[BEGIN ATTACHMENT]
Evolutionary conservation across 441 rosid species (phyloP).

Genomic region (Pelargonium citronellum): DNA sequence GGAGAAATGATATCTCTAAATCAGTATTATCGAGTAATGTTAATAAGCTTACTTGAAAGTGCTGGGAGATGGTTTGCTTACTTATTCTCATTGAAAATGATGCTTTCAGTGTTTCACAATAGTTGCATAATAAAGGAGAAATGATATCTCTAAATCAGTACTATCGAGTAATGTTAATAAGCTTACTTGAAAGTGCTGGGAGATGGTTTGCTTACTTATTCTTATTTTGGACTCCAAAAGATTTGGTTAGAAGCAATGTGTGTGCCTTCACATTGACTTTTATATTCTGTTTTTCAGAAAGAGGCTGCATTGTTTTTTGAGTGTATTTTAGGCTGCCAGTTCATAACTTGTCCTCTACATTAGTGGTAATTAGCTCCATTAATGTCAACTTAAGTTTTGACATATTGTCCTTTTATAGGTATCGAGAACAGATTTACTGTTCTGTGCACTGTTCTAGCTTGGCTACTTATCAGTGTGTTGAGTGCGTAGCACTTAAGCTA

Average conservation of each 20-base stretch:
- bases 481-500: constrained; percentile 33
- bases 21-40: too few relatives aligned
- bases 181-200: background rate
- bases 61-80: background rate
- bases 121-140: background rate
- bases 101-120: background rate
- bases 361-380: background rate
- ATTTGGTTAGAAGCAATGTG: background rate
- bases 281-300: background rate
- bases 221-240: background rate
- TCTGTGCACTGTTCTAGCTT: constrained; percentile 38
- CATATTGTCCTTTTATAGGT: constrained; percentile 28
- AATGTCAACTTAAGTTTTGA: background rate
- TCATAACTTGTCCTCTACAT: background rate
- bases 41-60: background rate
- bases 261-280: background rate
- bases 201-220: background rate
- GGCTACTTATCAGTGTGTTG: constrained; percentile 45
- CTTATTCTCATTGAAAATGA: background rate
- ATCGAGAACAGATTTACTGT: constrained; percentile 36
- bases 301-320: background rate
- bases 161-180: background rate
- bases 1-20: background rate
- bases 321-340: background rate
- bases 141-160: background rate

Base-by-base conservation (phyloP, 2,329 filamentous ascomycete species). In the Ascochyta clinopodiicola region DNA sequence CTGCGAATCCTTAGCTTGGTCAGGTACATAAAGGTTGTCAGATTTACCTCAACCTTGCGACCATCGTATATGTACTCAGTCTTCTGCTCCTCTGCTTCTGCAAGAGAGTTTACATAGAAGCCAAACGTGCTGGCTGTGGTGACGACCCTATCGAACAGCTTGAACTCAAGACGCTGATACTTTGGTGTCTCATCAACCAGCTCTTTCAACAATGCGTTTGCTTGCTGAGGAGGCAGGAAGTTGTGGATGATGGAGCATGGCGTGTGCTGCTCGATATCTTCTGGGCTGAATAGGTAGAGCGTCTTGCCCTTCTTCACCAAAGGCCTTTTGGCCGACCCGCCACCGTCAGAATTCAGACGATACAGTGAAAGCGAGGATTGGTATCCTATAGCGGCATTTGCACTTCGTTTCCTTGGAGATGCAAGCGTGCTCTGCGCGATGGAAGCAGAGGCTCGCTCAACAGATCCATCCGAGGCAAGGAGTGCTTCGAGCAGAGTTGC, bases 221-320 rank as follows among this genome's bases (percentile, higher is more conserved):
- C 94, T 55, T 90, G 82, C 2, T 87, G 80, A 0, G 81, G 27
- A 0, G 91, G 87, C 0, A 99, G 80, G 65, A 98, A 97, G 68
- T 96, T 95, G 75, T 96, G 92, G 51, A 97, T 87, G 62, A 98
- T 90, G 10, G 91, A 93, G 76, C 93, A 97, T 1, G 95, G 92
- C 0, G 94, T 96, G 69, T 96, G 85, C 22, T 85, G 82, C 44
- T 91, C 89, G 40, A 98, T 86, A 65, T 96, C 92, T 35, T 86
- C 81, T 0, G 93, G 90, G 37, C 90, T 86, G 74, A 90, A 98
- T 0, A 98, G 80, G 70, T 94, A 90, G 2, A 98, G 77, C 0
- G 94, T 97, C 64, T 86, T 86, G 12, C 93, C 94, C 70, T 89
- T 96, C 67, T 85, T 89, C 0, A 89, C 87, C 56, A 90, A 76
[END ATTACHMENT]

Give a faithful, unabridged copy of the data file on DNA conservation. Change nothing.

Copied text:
Evolutionary conservation across 441 rosid species (phyloP).

Genomic region (Pelargonium citronellum): DNA sequence GGAGAAATGATATCTCTAAATCAGTATTATCGAGTAATGTTAATAAGCTTACTTGAAAGTGCTGGGAGATGGTTTGCTTACTTATTCTCATTGAAAATGATGCTTTCAGTGTTTCACAATAGTTGCATAATAAAGGAGAAATGATATCTCTAAATCAGTACTATCGAGTAATGTTAATAAGCTTACTTGAAAGTGCTGGGAGATGGTTTGCTTACTTATTCTTATTTTGGACTCCAAAAGATTTGGTTAGAAGCAATGTGTGTGCCTTCACATTGACTTTTATATTCTGTTTTTCAGAAAGAGGCTGCATTGTTTTTTGAGTGTATTTTAGGCTGCCAGTTCATAACTTGTCCTCTACATTAGTGGTAATTAGCTCCATTAATGTCAACTTAAGTTTTGACATATTGTCCTTTTATAGGTATCGAGAACAGATTTACTGTTCTGTGCACTGTTCTAGCTTGGCTACTTATCAGTGTGTTGAGTGCGTAGCACTTAAGCTA

Average conservation of each 20-base stretch:
- bases 481-500: constrained; percentile 33
- bases 21-40: too few relatives aligned
- bases 181-200: background rate
- bases 61-80: background rate
- bases 121-140: background rate
- bases 101-120: background rate
- bases 361-380: background rate
- ATTTGGTTAGAAGCAATGTG: background rate
- bases 281-300: background rate
- bases 221-240: background rate
- TCTGTGCACTGTTCTAGCTT: constrained; percentile 38
- CATATTGTCCTTTTATAGGT: constrained; percentile 28
- AATGTCAACTTAAGTTTTGA: background rate
- TCATAACTTGTCCTCTACAT: background rate
- bases 41-60: background rate
- bases 261-280: background rate
- bases 201-220: background rate
- GGCTACTTATCAGTGTGTTG: constrained; percentile 45
- CTTATTCTCATTGAAAATGA: background rate
- ATCGAGAACAGATTTACTGT: constrained; percentile 36
- bases 301-320: background rate
- bases 161-180: background rate
- bases 1-20: background rate
- bases 321-340: background rate
- bases 141-160: background rate

Base-by-base conservation (phyloP, 2,329 filamentous ascomycete species). In the Ascochyta clinopodiicola region DNA sequence CTGCGAATCCTTAGCTTGGTCAGGTACATAAAGGTTGTCAGATTTACCTCAACCTTGCGACCATCGTATATGTACTCAGTCTTCTGCTCCTCTGCTTCTGCAAGAGAGTTTACATAGAAGCCAAACGTGCTGGCTGTGGTGACGACCCTATCGAACAGCTTGAACTCAAGACGCTGATACTTTGGTGTCTCATCAACCAGCTCTTTCAACAATGCGTTTGCTTGCTGAGGAGGCAGGAAGTTGTGGATGATGGAGCATGGCGTGTGCTGCTCGATATCTTCTGGGCTGAATAGGTAGAGCGTCTTGCCCTTCTTCACCAAAGGCCTTTTGGCCGACCCGCCACCGTCAGAATTCAGACGATACAGTGAAAGCGAGGATTGGTATCCTATAGCGGCATTTGCACTTCGTTTCCTTGGAGATGCAAGCGTGCTCTGCGCGATGGAAGCAGAGGCTCGCTCAACAGATCCATCCGAGGCAAGGAGTGCTTCGAGCAGAGTTGC, bases 221-320 rank as follows among this genome's bases (percentile, higher is more conserved):
- C 94, T 55, T 90, G 82, C 2, T 87, G 80, A 0, G 81, G 27
- A 0, G 91, G 87, C 0, A 99, G 80, G 65, A 98, A 97, G 68
- T 96, T 95, G 75, T 96, G 92, G 51, A 97, T 87, G 62, A 98
- T 90, G 10, G 91, A 93, G 76, C 93, A 97, T 1, G 95, G 92
- C 0, G 94, T 96, G 69, T 96, G 85, C 22, T 85, G 82, C 44
- T 91, C 89, G 40, A 98, T 86, A 65, T 96, C 92, T 35, T 86
- C 81, T 0, G 93, G 90, G 37, C 90, T 86, G 74, A 90, A 98
- T 0, A 98, G 80, G 70, T 94, A 90, G 2, A 98, G 77, C 0
- G 94, T 97, C 64, T 86, T 86, G 12, C 93, C 94, C 70, T 89
- T 96, C 67, T 85, T 89, C 0, A 89, C 87, C 56, A 90, A 76